Samsung has reportedly started shipping out a software update to fix the fingerprint scanner in its Galaxy S10 and Note 10 devices.
Details about the update are slim but the news isn't surprising. Just days ago, the company launched a campaign of public service announcements warning users about the issues the new update fixes. That was driven through the media and its own apps.
The problem stems from patterns stored in gel-based screen protectors. Summarily, the scanner was inaccurately recognizing those patterns as a fingerprint. That allowed just about anybody to unlock the phones.
Prior to this, Samsung had first asked users to stop using those types of screen protectors immediately to prevent security breaches. They also strongly suggesting users re-register their fingerprints just to be on the safe side.
Now, the company hopes to issue a fix that will alleviate the issue.
Not a first for the fingerprint scanner but hopefully the last
How quickly this update has arrived is likely indicative of Samsung's eagerness to avoid further negative publicity surrounding its fingerprint scanning technology. That's because this isn't the first update the South Korean tech giant has been forced to push out for that.
Samsung's Galaxy S10 series was also updated for fingerprint reader problems immediately following its launch. That update followed a battery of reports pointing to serious performance issues.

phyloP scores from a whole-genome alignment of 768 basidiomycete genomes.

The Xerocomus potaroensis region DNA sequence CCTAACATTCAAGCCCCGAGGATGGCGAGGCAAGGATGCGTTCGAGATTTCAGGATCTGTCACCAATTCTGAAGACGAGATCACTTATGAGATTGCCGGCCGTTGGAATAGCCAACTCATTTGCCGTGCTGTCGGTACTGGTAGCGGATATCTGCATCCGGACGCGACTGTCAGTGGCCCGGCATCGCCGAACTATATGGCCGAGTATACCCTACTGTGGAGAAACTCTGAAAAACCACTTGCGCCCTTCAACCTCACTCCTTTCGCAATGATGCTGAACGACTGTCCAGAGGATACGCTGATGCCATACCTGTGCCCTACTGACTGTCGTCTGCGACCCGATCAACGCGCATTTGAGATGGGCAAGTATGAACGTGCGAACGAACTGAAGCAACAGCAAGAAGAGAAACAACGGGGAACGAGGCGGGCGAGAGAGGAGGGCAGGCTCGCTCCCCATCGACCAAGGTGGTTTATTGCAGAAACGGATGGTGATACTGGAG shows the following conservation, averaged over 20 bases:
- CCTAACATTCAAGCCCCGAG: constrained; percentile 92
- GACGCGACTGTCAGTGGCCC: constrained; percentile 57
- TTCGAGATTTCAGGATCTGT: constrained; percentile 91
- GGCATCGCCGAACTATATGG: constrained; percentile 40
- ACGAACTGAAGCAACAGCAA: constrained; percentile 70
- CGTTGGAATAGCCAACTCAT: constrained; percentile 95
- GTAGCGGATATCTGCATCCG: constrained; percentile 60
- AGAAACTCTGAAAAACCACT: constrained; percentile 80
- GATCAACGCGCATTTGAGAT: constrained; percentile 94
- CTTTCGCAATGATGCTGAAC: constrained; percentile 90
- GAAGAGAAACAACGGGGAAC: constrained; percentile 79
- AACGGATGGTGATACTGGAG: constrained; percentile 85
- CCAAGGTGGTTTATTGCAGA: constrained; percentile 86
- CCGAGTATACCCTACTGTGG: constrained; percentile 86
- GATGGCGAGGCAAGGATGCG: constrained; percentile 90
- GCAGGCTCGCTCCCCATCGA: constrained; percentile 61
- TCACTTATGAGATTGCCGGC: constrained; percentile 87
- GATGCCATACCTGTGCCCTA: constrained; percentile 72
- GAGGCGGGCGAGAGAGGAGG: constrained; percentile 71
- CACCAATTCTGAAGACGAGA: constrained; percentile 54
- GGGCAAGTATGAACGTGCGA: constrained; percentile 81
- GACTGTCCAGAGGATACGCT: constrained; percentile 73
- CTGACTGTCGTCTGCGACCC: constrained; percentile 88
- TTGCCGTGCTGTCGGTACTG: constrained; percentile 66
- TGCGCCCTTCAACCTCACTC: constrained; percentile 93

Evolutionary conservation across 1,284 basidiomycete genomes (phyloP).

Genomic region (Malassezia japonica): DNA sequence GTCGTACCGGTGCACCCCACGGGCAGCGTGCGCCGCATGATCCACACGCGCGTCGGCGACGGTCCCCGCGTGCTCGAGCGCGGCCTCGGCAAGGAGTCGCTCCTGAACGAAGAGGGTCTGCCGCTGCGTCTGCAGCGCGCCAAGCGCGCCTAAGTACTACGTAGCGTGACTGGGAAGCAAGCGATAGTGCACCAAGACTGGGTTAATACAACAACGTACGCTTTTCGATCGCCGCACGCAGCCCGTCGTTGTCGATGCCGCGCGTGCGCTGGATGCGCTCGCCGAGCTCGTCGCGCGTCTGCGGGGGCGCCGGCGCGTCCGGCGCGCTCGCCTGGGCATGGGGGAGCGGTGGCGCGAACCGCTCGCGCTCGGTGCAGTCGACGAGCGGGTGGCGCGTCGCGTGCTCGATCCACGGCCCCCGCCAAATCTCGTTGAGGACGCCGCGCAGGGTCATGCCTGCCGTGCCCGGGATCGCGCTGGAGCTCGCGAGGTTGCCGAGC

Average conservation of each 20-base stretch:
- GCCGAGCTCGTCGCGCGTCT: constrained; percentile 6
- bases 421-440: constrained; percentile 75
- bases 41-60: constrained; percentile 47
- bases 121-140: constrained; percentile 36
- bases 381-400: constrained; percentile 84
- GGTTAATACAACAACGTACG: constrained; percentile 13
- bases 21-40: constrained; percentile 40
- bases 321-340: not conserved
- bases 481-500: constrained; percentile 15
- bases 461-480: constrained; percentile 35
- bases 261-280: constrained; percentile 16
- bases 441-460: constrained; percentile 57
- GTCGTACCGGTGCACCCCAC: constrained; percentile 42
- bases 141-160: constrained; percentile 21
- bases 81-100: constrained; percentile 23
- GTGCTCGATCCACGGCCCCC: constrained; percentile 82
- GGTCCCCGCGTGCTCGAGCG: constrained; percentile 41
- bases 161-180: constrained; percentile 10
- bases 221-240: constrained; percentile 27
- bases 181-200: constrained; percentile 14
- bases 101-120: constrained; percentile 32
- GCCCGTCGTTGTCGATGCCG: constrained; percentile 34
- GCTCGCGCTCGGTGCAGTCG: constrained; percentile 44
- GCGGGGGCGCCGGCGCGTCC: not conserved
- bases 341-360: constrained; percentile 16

In most cases, the complaints were centered on how slow the scanners performed. But there were also reports that the scanner was difficult to use, to begin with. That's not entirely unexpected since scanners are built around what was a new in-display 3D ultrasonic scanning technology. That not only renders most glass screen protectors useless. It also requires users to press into the screen more firmly to get an accurate reading.
Aside from those reports, users also suggested that the readers often returned false negatives. Summarily, even a presumably good fingerprint scan didn't always let users into their locked devices.
That issue seems slight in comparison to the severe security implications of the latest challenges Samsung is facing. Stacked together, the issues have the potential for causing real harm to the brand. That's especially true as it pertains to Samsung's position as a leader in innovative new technologies.
The update is live now but as with any update, could take a while
The company had initially asked users to re-register their fingerprints with their smartphones. The same remains advisable once the update to the system arrives to fix underlying problems. That should prevent any remnants of faulty scans from cropping back up.
In the meantime, Samsung's update is not going to be unilateral. Even standard firmware updates are staggered in their arrival. Simultaneously, there are no fewer than seven devices in the combined series that will need to be updated.
So Samsung says that it will be alerting users that have registered biometric security data. Then the fix should arrive over-the-air as a standard update. While not implicitly stated, that seems to imply that users who might be suffering from the problem directly will see the fingerprint scanner fix arrive first from Samsung.